Friday, November 1, 2019

This Should Be Your Baseline

This is a pretty solid, short article from American Partisan:

GUEST POST: THE 5 GUN THEORY, BY TX 2 GUNS

His short list, or baseline, is what you would expect:

Enter the “5 Gun” Theory:

1. Combat Handgun.

2. Combat Semi-Automatic Assault Type Rifle

3. Combat Shotgun

4. Scoped .30 Caliber Semi-Automatic or Bolt Action Rifle

5. .22 LR Rifle (Semi-Automatic preferred)

I would have liked him to flesh out number 4 a bit, a long-distance rifle should serve two purposes: one to lay down fire at two legged varmints at distance and two to serve as a way of putting meat on the table. For the vast majority of us, number 4 is likely to be a deer hunting rifle. While .44 and 30-30 are common around here, for these purposes something with a little more oomph is in order, like a .308 or 30-06. It is probably both the most common and the most in need of improvement item on the list. Shooting well at long distance is a skill that takes practice and unfortunately you also need a range with enough distance to practice. You can shoot a handgun or shotgun just about anywhere but if you are going to get good at shooting 500 yards, you need to practice....at 500 yards. Plus the ammo is a lot more expensive. You can get super cheap 9mm or .223 or 7.62x39 all day long but ammo for a .308 is more expensive and for long distance you want to use quality ammo.

I might add a sixth category, the everyday carry gun. The "combat handgun" he describes is dead-on for serious stuff, large capacity (at least 15+) and at least 9mm. The only "problem" is that a decent combat handgun is going to be larger. Handguns like the Beretta APX or 92, the Glock 19 or the CZ P-10 F all have at least a 4.5" barrel. That makes them a challenge to carry around concealed, especially in warmer weather. Something smaller is in order. Sure, if things go sideways in a serious way that won't be as much of an issue because you will be carrying or you'll be dead. A super cool 2.5 pound 10mm with a flashlight and red dot and a can opener is nice but probably not practical to carry around in the Before Times.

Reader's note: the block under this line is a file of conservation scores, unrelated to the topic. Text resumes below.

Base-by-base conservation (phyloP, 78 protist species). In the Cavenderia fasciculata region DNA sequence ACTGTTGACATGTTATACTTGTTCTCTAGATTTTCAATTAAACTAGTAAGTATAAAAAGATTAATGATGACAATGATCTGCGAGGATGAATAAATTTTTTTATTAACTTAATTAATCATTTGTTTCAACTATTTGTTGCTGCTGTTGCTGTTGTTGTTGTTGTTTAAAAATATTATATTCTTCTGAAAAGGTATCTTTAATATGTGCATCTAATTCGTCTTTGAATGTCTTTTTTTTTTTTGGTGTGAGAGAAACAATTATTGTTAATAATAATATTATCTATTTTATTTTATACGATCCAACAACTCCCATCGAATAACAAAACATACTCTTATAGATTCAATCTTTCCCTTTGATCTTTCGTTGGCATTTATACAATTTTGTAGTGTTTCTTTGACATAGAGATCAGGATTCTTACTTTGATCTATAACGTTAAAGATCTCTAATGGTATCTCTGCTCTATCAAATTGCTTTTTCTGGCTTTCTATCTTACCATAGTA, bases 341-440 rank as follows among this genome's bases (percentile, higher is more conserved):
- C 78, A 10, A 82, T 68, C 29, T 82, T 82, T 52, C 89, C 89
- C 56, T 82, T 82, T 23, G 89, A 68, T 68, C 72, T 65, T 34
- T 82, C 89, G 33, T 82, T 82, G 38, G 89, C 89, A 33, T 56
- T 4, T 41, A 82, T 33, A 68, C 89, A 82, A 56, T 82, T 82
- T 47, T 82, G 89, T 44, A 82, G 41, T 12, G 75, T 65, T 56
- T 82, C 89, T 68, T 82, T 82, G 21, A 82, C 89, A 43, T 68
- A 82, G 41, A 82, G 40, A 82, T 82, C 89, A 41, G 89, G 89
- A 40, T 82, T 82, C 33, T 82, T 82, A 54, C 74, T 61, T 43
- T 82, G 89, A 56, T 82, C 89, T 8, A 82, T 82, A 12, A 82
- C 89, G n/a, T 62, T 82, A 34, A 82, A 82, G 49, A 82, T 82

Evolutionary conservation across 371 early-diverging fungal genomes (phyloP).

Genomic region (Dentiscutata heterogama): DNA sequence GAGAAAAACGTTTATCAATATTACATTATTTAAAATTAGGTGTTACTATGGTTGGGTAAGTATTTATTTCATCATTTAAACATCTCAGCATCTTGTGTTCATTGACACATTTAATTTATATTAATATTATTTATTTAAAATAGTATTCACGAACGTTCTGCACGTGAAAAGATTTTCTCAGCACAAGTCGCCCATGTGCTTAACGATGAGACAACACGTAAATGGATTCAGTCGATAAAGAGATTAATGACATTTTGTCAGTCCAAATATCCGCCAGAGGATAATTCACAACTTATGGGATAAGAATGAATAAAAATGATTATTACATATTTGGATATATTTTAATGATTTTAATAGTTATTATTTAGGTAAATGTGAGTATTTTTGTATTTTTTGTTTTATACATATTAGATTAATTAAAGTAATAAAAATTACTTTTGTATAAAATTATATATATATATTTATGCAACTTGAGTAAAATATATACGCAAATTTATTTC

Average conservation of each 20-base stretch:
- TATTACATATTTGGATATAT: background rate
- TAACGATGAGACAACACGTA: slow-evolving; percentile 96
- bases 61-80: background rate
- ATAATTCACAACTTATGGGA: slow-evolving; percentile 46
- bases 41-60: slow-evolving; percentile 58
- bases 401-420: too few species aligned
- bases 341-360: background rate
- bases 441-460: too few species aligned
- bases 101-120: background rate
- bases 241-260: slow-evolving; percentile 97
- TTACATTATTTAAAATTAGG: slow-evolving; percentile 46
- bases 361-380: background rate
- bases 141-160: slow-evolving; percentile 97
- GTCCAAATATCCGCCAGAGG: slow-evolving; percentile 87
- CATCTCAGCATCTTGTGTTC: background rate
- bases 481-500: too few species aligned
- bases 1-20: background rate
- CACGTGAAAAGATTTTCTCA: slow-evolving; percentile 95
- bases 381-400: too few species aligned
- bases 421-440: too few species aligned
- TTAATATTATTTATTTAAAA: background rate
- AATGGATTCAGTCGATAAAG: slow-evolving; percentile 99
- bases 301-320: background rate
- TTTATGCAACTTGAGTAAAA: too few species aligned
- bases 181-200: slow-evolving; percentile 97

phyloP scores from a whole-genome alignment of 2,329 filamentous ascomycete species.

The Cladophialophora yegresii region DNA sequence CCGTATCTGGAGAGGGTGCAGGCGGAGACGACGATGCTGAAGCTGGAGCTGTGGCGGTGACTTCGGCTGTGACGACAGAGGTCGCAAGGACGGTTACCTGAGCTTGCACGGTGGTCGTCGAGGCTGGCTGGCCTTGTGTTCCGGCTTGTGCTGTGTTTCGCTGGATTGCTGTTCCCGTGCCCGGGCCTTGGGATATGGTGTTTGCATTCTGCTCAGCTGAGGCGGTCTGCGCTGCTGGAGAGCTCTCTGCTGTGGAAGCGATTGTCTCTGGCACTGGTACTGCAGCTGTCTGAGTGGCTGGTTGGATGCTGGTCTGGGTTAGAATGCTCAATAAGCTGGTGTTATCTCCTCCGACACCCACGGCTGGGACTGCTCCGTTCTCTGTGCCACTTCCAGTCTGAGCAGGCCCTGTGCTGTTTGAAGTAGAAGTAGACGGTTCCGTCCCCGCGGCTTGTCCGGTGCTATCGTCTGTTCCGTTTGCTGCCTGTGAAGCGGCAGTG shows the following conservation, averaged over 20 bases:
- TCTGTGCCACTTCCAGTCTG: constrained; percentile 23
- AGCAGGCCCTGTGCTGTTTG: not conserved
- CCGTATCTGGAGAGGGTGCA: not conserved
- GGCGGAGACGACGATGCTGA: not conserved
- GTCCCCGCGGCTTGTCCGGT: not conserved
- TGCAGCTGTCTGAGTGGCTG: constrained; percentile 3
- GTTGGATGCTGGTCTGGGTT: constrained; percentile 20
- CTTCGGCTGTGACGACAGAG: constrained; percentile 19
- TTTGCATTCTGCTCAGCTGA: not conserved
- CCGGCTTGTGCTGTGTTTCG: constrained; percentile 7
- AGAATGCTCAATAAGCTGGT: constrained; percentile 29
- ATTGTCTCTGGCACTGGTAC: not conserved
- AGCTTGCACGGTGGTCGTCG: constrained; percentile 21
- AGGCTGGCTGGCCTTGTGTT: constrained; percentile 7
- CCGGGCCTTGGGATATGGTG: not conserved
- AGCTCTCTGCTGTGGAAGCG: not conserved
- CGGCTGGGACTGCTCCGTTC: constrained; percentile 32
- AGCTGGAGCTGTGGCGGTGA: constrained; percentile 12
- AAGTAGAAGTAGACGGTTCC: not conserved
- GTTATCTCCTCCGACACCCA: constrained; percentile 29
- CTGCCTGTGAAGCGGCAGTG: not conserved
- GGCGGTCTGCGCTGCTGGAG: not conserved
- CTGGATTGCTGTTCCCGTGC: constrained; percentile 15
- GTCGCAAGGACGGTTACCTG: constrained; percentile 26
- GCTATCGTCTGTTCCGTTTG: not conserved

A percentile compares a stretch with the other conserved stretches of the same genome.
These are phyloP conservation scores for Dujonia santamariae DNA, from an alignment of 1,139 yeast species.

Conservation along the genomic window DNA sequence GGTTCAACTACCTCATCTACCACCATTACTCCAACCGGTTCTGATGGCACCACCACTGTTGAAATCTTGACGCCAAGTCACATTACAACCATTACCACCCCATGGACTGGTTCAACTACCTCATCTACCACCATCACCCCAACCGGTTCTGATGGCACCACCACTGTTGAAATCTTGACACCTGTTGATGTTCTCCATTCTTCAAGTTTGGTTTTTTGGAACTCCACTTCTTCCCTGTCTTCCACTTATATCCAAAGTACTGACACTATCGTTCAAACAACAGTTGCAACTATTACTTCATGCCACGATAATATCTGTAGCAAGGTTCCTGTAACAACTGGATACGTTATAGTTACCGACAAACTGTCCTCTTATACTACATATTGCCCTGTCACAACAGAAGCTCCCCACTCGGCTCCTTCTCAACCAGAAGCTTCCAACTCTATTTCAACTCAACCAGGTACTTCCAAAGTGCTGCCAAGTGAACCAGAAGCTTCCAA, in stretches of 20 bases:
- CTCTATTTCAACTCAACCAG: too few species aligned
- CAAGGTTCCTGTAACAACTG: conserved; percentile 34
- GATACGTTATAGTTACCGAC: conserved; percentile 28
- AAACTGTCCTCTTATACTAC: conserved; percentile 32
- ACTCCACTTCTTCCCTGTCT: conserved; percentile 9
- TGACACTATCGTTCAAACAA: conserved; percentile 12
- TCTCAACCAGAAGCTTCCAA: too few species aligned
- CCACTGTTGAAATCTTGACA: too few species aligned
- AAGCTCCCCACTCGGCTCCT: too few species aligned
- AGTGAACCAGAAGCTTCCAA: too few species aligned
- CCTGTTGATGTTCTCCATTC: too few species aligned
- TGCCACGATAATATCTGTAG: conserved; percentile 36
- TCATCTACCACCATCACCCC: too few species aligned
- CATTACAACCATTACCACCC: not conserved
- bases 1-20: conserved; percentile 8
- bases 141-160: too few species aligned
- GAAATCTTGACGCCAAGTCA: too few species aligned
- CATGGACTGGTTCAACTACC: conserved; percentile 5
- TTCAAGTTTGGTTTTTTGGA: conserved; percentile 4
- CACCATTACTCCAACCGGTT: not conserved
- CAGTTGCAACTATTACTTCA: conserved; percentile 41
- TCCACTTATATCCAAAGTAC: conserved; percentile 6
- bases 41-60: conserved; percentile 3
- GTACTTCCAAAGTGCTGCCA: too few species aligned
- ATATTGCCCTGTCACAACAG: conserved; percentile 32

The most important thing in his post is something I harp on. Get good at whatcha got.

There is an old west adage that goes something like “Beware of the man who owns one gun, because he will know how to use it!” There is a lot of logic in that. Sometimes necessity dictated you either got proficient with what you had, or you died. As time marched on and the Industrial Revolution happened, we saw the gradual increase in the weapons a man owned. Typically, he had his pistol, his rifle and a shotgun. Fast forward to today and you have people who own 25 guns and are proficient with none of them because every time they go to shoot, they grab a different gun. The reason for this is these folks have not grasped the concept, guns are tools, not “play pretty’s”.

I fear a guy who is a dead shot with his deer rifle more than some super tacticool wannabe operator with a safe full of exotic guns that he can't shoot for shit.

The rules are pretty simple.

- Get what you need. 

- Get good at them. 

- Get enough supplies to keep them fed and functioning.

That is it. Buy your toys if you have that under control or you have lots of disposable income if you must but get the above in order first. If you have lots of disposable income, maybe financially support some of our people on the front line who are getting doxxed and deplatformed instead of buying the latest, greatest gun gadget.

Playtime is over. Get a hobby later. This is for real.

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